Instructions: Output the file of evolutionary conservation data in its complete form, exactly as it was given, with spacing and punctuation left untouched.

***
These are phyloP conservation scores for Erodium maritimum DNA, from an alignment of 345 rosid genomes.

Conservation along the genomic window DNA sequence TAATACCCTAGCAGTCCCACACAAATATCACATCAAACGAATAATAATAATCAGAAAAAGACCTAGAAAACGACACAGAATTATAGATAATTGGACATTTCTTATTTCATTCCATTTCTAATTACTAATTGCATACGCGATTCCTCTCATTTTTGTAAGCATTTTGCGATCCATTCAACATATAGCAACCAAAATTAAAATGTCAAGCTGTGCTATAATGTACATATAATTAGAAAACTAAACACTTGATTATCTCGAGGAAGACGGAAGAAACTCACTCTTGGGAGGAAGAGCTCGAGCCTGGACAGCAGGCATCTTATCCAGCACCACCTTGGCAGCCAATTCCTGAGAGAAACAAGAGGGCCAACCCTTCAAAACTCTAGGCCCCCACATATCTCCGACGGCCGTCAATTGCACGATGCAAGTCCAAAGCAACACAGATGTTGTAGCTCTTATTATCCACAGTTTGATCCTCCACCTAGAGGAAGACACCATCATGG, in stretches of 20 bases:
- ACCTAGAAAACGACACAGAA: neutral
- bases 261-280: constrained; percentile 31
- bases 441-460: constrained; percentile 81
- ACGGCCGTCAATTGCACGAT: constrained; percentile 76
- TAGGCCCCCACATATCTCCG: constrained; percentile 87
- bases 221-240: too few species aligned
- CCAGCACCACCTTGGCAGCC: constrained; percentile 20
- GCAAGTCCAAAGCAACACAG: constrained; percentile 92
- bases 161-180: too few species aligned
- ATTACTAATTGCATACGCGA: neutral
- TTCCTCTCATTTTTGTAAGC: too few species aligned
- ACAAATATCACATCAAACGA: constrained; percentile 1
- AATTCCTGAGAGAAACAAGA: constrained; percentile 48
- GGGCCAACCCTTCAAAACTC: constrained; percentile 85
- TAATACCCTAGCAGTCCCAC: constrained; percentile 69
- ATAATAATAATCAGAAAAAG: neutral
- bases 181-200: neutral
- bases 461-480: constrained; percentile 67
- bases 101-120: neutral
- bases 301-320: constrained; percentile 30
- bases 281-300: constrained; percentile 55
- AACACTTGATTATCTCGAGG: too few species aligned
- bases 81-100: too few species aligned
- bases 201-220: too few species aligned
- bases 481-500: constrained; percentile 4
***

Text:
These are phyloP conservation scores for Erodium maritimum DNA, from an alignment of 345 rosid genomes.

Conservation along the genomic window DNA sequence TAATACCCTAGCAGTCCCACACAAATATCACATCAAACGAATAATAATAATCAGAAAAAGACCTAGAAAACGACACAGAATTATAGATAATTGGACATTTCTTATTTCATTCCATTTCTAATTACTAATTGCATACGCGATTCCTCTCATTTTTGTAAGCATTTTGCGATCCATTCAACATATAGCAACCAAAATTAAAATGTCAAGCTGTGCTATAATGTACATATAATTAGAAAACTAAACACTTGATTATCTCGAGGAAGACGGAAGAAACTCACTCTTGGGAGGAAGAGCTCGAGCCTGGACAGCAGGCATCTTATCCAGCACCACCTTGGCAGCCAATTCCTGAGAGAAACAAGAGGGCCAACCCTTCAAAACTCTAGGCCCCCACATATCTCCGACGGCCGTCAATTGCACGATGCAAGTCCAAAGCAACACAGATGTTGTAGCTCTTATTATCCACAGTTTGATCCTCCACCTAGAGGAAGACACCATCATGG, in stretches of 20 bases:
- ACCTAGAAAACGACACAGAA: neutral
- bases 261-280: constrained; percentile 31
- bases 441-460: constrained; percentile 81
- ACGGCCGTCAATTGCACGAT: constrained; percentile 76
- TAGGCCCCCACATATCTCCG: constrained; percentile 87
- bases 221-240: too few species aligned
- CCAGCACCACCTTGGCAGCC: constrained; percentile 20
- GCAAGTCCAAAGCAACACAG: constrained; percentile 92
- bases 161-180: too few species aligned
- ATTACTAATTGCATACGCGA: neutral
- TTCCTCTCATTTTTGTAAGC: too few species aligned
- ACAAATATCACATCAAACGA: constrained; percentile 1
- AATTCCTGAGAGAAACAAGA: constrained; percentile 48
- GGGCCAACCCTTCAAAACTC: constrained; percentile 85
- TAATACCCTAGCAGTCCCAC: constrained; percentile 69
- ATAATAATAATCAGAAAAAG: neutral
- bases 181-200: neutral
- bases 461-480: constrained; percentile 67
- bases 101-120: neutral
- bases 301-320: constrained; percentile 30
- bases 281-300: constrained; percentile 55
- AACACTTGATTATCTCGAGG: too few species aligned
- bases 81-100: too few species aligned
- bases 201-220: too few species aligned
- bases 481-500: constrained; percentile 4